Assemblies of God in Great Britain and Ireland
   Like the Assemblies of God in the United States, the Assemblies of God in Great Britain and Ireland (AGGBI) was organized by previously existing Pentecostal congregations. In February 1924, John Nelson Parr (1886-1976) invited representatives to a meeting in Birmingham. Promising to honor local autonomy, he proposed a united fellowship of assemblies sharing the same Fundamental Truths, who would maintain fellowship through district presbyteries and a General Presbytery composed of local pastors and elders. The formal organization took place at a second gathering in London in May with 80 people in attendance, including Donald Gee (1891-1966) and John (1893-1981) and Howard Carter (1891-1971). In the first year, 76 assemblies in England, Wales, and Northern Ireland joined.
   The Fundamental Truths resembled those of the American assemblies concerning such issues as the Trinity, the authority of the Bible, the need for a personal experience of conversion, and water BAPTISM by immersion. It affirmed that healing comes only through Jesus' atonement, by means of the baptism of the Holy Spirit, the first sign of which is speaking in tongues (glossolalia). The Holy Spirit was seen as empowering the ordinary believer for Christian service.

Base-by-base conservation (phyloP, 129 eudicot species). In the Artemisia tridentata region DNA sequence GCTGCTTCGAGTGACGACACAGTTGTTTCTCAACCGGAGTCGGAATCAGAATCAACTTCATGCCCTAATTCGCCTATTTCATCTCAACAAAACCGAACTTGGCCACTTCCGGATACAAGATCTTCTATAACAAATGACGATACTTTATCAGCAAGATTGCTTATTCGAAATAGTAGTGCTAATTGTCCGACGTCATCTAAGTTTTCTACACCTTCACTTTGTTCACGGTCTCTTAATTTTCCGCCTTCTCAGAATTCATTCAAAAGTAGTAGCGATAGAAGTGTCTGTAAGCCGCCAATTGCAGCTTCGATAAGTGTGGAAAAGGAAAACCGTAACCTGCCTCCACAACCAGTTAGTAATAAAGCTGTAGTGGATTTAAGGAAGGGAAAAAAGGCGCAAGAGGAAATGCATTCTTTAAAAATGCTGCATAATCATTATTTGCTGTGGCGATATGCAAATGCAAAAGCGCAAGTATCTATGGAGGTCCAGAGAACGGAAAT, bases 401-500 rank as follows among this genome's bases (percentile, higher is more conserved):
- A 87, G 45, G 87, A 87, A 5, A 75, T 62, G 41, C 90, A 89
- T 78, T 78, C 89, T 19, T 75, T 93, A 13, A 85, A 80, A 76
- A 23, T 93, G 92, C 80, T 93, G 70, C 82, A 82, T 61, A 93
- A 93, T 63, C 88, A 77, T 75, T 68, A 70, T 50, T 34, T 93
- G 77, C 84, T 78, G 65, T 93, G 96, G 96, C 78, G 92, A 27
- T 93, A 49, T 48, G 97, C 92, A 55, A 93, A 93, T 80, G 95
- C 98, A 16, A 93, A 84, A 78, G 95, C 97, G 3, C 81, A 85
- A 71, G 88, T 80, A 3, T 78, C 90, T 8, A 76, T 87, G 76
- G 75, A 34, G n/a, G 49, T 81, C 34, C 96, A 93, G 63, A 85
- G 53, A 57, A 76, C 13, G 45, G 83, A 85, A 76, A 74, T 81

At the end of 1925, the Pentecostal Missionary Union (PMU), formed in 1909, merged with the assemblies as its missionary arm. It had already established work in China and India and has subsequently come to operate in more than 30 countries, primarily by supporting indigenous national Pentecostal churches.
   The Assemblies of God grew steadily in its first generation (200 affiliated assemblies by the end of the 1920s, 500 in the mid-1950s), thanks in part to the healing ministry of evangelist Stephen Jeffreys (1876-1943). In response to slower growth, a new constitution was adopted in the 1980s, grouping congregations into districts and providing for regional and national superintendents. In 1947, Donald Gee helped create the Pentecostal World Fellowship; he subsequently emerged as an important voice of Pentecostalism internationally.
   The international headquarters of the assemblies is located at Nottingham, England. It supports a Bible college, Mattersey Hall, for training leaders.
   Further reading:
   ■ Donald Gee, Wind and Flame (Nottingham, U.K.: Assemblies of God Publishing House, 1967)
   ■ A Sound and Scriptural Union: An Examination of the Origins of the Assemblies of God in Great Britain and Ireland 1920-25
   ■ W. K. Kay, Inside Story (Mattersey, U.K.: Mattersey Hall, 1990)
   ■ ---, Pentecostals in Britain (Carlisle, U.K.: Paternoster, 2000)
   ■ R. Massey, (Birmingham, U.K.: University of Birmingham. Ph.D. dissertation, 1987).

Encyclopedia of Protestantism. . 2005.

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